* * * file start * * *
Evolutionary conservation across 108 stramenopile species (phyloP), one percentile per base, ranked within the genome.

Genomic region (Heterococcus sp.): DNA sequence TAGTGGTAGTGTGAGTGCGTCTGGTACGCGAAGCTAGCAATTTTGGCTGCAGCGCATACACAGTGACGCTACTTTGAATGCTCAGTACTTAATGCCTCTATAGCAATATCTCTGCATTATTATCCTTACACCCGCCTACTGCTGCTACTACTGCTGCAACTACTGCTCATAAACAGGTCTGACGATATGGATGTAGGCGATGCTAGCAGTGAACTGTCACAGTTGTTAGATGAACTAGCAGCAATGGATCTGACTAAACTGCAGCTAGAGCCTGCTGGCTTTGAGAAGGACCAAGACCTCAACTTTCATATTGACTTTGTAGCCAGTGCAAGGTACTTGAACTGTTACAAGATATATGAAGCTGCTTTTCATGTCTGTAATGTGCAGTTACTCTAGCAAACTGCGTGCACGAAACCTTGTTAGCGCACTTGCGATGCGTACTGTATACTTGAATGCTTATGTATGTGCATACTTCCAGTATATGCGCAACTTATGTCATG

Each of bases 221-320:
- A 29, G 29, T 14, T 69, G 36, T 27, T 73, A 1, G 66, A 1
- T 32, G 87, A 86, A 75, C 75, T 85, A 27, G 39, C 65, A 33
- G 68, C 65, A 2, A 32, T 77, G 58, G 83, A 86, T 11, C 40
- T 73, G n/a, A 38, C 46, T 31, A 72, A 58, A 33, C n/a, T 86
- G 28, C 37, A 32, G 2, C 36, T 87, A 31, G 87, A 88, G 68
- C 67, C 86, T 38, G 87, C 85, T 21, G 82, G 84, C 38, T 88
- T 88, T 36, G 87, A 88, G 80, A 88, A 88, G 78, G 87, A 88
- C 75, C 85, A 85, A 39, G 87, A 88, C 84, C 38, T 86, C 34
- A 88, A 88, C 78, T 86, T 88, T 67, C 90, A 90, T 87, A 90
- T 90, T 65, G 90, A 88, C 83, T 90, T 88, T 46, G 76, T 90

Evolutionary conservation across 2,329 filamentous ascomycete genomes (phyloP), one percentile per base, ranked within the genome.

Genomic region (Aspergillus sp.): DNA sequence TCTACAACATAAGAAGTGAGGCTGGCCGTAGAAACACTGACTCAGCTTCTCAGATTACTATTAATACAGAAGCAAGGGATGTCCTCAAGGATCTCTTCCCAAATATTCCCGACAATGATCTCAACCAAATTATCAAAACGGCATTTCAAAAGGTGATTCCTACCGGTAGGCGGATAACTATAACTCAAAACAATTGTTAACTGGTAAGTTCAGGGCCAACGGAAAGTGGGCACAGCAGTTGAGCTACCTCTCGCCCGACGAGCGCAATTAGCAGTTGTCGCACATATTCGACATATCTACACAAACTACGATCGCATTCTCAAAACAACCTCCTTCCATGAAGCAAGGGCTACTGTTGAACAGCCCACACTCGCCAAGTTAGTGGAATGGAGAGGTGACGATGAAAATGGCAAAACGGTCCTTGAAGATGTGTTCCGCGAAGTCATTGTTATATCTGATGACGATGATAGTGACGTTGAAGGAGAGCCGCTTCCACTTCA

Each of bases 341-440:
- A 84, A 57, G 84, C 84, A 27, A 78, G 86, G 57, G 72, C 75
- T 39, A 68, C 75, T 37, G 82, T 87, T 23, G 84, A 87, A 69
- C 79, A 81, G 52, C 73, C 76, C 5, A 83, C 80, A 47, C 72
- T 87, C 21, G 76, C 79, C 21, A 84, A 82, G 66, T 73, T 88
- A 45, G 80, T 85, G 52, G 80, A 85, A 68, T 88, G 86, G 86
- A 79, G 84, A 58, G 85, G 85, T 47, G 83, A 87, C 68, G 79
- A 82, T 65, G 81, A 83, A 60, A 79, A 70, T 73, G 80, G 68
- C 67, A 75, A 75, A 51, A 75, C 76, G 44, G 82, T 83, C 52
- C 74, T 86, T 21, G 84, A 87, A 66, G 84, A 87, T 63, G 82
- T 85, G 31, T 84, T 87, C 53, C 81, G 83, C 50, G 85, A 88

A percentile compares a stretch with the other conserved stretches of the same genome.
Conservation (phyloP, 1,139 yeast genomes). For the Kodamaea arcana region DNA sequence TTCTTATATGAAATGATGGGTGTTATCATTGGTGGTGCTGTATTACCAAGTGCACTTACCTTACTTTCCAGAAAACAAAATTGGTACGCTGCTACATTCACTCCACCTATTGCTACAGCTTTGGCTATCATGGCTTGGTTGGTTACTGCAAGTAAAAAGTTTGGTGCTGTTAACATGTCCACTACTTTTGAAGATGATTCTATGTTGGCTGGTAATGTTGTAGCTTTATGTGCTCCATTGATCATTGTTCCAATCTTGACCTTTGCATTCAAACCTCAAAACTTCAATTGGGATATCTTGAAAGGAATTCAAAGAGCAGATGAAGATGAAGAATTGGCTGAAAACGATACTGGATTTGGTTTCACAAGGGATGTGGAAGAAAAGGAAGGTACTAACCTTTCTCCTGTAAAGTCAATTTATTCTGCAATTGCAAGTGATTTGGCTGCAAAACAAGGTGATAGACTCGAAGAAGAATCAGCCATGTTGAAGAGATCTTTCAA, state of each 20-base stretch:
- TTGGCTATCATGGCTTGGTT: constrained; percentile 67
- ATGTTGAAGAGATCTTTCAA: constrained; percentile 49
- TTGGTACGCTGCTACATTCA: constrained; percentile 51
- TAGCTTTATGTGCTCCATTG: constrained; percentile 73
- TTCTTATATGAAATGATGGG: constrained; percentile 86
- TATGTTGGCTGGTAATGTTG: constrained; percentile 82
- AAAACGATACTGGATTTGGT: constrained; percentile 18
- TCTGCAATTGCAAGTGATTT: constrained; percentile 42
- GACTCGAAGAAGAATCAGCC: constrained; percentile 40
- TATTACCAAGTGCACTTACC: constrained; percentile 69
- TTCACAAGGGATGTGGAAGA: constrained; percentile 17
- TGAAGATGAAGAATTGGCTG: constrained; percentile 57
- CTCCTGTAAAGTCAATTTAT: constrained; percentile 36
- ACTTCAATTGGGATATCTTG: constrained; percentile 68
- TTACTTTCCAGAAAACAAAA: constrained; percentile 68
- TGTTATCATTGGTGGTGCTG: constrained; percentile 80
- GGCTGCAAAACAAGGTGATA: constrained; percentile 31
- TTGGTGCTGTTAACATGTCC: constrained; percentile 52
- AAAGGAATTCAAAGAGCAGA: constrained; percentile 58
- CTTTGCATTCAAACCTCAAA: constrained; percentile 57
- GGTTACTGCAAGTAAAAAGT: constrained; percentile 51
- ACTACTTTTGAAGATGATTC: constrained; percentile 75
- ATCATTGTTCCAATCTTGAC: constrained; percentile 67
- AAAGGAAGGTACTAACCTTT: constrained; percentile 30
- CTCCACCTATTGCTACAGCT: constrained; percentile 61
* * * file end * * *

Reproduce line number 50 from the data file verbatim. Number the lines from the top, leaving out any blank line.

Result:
- ACTACTTTTGAAGATGATTC: constrained; percentile 75